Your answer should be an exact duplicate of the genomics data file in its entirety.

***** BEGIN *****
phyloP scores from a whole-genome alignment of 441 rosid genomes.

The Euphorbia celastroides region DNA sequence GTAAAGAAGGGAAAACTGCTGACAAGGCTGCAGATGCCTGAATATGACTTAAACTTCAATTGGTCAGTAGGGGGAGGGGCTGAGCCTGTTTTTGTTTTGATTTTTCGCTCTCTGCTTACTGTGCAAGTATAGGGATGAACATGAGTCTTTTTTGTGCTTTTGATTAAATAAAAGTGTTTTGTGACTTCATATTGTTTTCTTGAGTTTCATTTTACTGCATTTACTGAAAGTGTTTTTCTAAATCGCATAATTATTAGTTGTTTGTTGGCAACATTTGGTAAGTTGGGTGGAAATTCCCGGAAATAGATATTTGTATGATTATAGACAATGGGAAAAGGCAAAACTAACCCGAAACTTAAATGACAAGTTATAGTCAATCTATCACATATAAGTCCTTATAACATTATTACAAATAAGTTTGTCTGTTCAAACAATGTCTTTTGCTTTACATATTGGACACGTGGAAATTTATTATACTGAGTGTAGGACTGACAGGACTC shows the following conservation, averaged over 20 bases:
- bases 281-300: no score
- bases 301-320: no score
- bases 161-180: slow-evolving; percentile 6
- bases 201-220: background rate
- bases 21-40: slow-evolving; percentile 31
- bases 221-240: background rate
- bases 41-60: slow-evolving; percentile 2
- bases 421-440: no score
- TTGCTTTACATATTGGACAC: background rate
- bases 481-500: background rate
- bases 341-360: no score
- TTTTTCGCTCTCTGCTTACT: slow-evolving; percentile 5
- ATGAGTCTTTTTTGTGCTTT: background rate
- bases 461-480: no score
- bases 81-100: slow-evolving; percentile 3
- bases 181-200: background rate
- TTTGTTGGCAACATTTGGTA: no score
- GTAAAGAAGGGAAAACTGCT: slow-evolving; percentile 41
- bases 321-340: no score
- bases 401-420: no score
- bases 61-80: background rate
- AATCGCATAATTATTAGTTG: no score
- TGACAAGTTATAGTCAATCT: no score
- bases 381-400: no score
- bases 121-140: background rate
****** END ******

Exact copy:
phyloP scores from a whole-genome alignment of 441 rosid genomes.

The Euphorbia celastroides region DNA sequence GTAAAGAAGGGAAAACTGCTGACAAGGCTGCAGATGCCTGAATATGACTTAAACTTCAATTGGTCAGTAGGGGGAGGGGCTGAGCCTGTTTTTGTTTTGATTTTTCGCTCTCTGCTTACTGTGCAAGTATAGGGATGAACATGAGTCTTTTTTGTGCTTTTGATTAAATAAAAGTGTTTTGTGACTTCATATTGTTTTCTTGAGTTTCATTTTACTGCATTTACTGAAAGTGTTTTTCTAAATCGCATAATTATTAGTTGTTTGTTGGCAACATTTGGTAAGTTGGGTGGAAATTCCCGGAAATAGATATTTGTATGATTATAGACAATGGGAAAAGGCAAAACTAACCCGAAACTTAAATGACAAGTTATAGTCAATCTATCACATATAAGTCCTTATAACATTATTACAAATAAGTTTGTCTGTTCAAACAATGTCTTTTGCTTTACATATTGGACACGTGGAAATTTATTATACTGAGTGTAGGACTGACAGGACTC shows the following conservation, averaged over 20 bases:
- bases 281-300: no score
- bases 301-320: no score
- bases 161-180: slow-evolving; percentile 6
- bases 201-220: background rate
- bases 21-40: slow-evolving; percentile 31
- bases 221-240: background rate
- bases 41-60: slow-evolving; percentile 2
- bases 421-440: no score
- TTGCTTTACATATTGGACAC: background rate
- bases 481-500: background rate
- bases 341-360: no score
- TTTTTCGCTCTCTGCTTACT: slow-evolving; percentile 5
- ATGAGTCTTTTTTGTGCTTT: background rate
- bases 461-480: no score
- bases 81-100: slow-evolving; percentile 3
- bases 181-200: background rate
- TTTGTTGGCAACATTTGGTA: no score
- GTAAAGAAGGGAAAACTGCT: slow-evolving; percentile 41
- bases 321-340: no score
- bases 401-420: no score
- bases 61-80: background rate
- AATCGCATAATTATTAGTTG: no score
- TGACAAGTTATAGTCAATCT: no score
- bases 381-400: no score
- bases 121-140: background rate